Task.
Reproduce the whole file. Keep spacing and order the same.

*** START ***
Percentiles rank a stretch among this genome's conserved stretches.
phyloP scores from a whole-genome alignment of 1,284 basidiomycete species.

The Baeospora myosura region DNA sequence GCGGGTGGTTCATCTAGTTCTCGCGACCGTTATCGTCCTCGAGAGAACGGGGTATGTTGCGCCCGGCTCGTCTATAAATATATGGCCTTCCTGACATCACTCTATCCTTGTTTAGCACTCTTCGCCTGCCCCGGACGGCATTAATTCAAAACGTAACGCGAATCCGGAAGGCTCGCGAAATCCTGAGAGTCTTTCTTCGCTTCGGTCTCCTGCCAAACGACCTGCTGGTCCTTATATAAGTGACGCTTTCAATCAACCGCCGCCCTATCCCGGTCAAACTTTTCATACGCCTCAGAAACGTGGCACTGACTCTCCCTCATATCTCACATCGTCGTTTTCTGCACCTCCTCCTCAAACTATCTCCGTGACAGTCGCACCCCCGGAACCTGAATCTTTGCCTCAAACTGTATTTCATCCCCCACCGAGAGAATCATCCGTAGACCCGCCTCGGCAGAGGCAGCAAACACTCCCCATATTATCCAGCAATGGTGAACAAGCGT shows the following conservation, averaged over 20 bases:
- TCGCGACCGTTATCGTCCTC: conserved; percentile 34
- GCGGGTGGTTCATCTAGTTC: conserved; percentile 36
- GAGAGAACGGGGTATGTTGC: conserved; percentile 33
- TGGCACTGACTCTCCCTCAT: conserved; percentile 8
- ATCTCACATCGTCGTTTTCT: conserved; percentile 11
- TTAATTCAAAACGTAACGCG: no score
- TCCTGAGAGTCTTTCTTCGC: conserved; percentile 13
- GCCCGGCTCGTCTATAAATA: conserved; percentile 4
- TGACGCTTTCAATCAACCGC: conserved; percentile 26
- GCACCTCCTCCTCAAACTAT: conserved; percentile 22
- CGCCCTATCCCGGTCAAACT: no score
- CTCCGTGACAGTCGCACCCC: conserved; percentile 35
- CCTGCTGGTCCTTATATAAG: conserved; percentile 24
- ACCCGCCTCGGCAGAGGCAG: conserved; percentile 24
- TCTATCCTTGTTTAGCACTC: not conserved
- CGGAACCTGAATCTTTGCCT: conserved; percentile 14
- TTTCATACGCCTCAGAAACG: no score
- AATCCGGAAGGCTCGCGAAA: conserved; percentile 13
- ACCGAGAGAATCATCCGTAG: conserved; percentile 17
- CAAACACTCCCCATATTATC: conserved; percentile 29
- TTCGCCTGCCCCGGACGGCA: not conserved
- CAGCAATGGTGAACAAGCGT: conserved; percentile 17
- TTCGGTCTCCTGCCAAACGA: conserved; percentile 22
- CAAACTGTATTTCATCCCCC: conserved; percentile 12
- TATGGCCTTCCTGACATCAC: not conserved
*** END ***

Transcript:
Percentiles rank a stretch among this genome's conserved stretches.
phyloP scores from a whole-genome alignment of 1,284 basidiomycete species.

The Baeospora myosura region DNA sequence GCGGGTGGTTCATCTAGTTCTCGCGACCGTTATCGTCCTCGAGAGAACGGGGTATGTTGCGCCCGGCTCGTCTATAAATATATGGCCTTCCTGACATCACTCTATCCTTGTTTAGCACTCTTCGCCTGCCCCGGACGGCATTAATTCAAAACGTAACGCGAATCCGGAAGGCTCGCGAAATCCTGAGAGTCTTTCTTCGCTTCGGTCTCCTGCCAAACGACCTGCTGGTCCTTATATAAGTGACGCTTTCAATCAACCGCCGCCCTATCCCGGTCAAACTTTTCATACGCCTCAGAAACGTGGCACTGACTCTCCCTCATATCTCACATCGTCGTTTTCTGCACCTCCTCCTCAAACTATCTCCGTGACAGTCGCACCCCCGGAACCTGAATCTTTGCCTCAAACTGTATTTCATCCCCCACCGAGAGAATCATCCGTAGACCCGCCTCGGCAGAGGCAGCAAACACTCCCCATATTATCCAGCAATGGTGAACAAGCGT shows the following conservation, averaged over 20 bases:
- TCGCGACCGTTATCGTCCTC: conserved; percentile 34
- GCGGGTGGTTCATCTAGTTC: conserved; percentile 36
- GAGAGAACGGGGTATGTTGC: conserved; percentile 33
- TGGCACTGACTCTCCCTCAT: conserved; percentile 8
- ATCTCACATCGTCGTTTTCT: conserved; percentile 11
- TTAATTCAAAACGTAACGCG: no score
- TCCTGAGAGTCTTTCTTCGC: conserved; percentile 13
- GCCCGGCTCGTCTATAAATA: conserved; percentile 4
- TGACGCTTTCAATCAACCGC: conserved; percentile 26
- GCACCTCCTCCTCAAACTAT: conserved; percentile 22
- CGCCCTATCCCGGTCAAACT: no score
- CTCCGTGACAGTCGCACCCC: conserved; percentile 35
- CCTGCTGGTCCTTATATAAG: conserved; percentile 24
- ACCCGCCTCGGCAGAGGCAG: conserved; percentile 24
- TCTATCCTTGTTTAGCACTC: not conserved
- CGGAACCTGAATCTTTGCCT: conserved; percentile 14
- TTTCATACGCCTCAGAAACG: no score
- AATCCGGAAGGCTCGCGAAA: conserved; percentile 13
- ACCGAGAGAATCATCCGTAG: conserved; percentile 17
- CAAACACTCCCCATATTATC: conserved; percentile 29
- TTCGCCTGCCCCGGACGGCA: not conserved
- CAGCAATGGTGAACAAGCGT: conserved; percentile 17
- TTCGGTCTCCTGCCAAACGA: conserved; percentile 22
- CAAACTGTATTTCATCCCCC: conserved; percentile 12
- TATGGCCTTCCTGACATCAC: not conserved